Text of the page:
Catalytic converter thefts rose dramatically in 2019, figures reveal

Thefts of catalytic converters from cars rose sixfold across England and Wales in 2019, figures obtained by the BBC reveal.

Data from police forces across the two countries shows there were 13,000 recorded thefts of the emissions-reducing devices, compared to just 2000 in 2018. 

London suffers the highest rates of theft, it’s claimed. Data from forces in Scotland and Northern Ireland wasn’t provided to the BBC’s 5 Live Investigations team. 

It’s suggested that while offences fell during lockdown, they’re now on the rise again, with thefts in hospital car parks from NHS staff a recent talking point across social media. 

Thieves are targeting catalytic converters for the lucrative scrap value of precious metals that are used as part of reducing the harmful substances emitted from the engine during the combustion process. Three metals used – rhodium, platinum and palladium – have all risen substantially in value in recent years, with palladium selling for more per gram than gold in 2019.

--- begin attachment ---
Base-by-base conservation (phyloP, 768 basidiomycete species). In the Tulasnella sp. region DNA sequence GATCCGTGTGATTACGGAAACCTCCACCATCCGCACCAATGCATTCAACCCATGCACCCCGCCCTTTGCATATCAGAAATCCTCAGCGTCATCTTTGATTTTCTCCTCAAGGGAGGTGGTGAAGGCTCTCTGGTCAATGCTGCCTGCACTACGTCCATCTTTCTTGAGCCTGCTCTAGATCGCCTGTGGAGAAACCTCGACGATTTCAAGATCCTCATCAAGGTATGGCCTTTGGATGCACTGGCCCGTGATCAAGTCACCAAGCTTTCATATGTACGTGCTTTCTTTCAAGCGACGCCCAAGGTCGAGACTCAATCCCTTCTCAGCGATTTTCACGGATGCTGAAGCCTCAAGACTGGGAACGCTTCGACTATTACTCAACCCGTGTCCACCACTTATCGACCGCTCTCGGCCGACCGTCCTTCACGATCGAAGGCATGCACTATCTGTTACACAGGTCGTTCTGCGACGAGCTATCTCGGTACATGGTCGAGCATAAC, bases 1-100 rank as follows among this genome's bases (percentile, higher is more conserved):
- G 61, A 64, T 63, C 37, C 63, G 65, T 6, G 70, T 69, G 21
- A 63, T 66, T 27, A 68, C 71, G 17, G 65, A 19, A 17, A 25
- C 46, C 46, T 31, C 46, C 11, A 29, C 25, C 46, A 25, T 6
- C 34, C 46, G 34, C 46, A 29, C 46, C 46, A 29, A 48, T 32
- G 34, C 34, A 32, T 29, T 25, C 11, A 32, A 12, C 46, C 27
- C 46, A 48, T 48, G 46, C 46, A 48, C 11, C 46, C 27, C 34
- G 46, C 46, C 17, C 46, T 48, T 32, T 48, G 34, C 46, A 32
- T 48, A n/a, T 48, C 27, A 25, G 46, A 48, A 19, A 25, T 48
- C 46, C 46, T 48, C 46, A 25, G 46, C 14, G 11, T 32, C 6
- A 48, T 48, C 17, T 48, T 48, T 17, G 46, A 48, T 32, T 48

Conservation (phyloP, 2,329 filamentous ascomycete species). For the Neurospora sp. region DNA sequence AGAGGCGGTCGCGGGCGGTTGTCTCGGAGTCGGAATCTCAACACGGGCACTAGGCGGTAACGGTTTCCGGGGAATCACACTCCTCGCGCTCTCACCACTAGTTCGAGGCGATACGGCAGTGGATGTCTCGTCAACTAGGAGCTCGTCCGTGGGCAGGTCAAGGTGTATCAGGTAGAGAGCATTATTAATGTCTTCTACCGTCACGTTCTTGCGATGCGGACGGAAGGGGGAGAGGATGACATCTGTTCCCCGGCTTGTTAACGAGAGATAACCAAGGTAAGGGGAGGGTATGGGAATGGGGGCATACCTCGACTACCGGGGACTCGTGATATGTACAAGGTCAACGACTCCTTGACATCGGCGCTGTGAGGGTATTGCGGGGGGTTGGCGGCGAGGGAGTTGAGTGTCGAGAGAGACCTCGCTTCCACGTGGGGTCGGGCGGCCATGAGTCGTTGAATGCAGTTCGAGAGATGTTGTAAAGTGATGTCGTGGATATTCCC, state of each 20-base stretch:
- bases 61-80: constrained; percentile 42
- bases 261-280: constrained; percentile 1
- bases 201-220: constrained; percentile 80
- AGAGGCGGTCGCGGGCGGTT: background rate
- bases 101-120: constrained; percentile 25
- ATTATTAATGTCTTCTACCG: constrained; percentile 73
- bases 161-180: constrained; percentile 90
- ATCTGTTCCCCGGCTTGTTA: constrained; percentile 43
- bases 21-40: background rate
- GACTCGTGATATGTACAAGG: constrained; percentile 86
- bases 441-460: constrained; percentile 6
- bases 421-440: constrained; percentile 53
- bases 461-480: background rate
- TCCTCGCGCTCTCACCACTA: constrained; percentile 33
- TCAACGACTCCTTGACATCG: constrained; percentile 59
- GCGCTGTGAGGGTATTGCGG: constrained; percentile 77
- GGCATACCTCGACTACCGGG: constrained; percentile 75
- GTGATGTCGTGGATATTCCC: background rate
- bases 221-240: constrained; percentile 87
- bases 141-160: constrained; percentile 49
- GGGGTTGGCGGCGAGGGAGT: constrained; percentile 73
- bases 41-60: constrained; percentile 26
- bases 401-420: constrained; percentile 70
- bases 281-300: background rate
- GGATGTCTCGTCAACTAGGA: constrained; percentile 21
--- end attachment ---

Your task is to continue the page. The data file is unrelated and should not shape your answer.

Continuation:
The offenders will target a parked car, usually at night, by getting underneath it and using tools to remove the converter from the exhaust system. 

Older hybrid cars, such as the Toyota Prius and Toyota Auris, are particularly targeted, because their reduced emissions cause less damage to the precious metals over time. Toyota now sells a ‘Catloc’ that makes it harder for thieves to remove the devices but doesn’t stop thefts altogether. 

Assistant chief constable Jenny Sims, car crime lead for the Nation Police Chiefs’ Council, told the BBC that police forces are “planning and undertaking intelligence-led operations, at both the national and regional level, to stop converters from being stolen”. 

Police warn drivers to take precautions where they can, including parking their cars in a locked garage or a busy, well-lit area. They also recommend installing a Thatcham-approved alarm that can activate if the vehicle is lifted or tilted.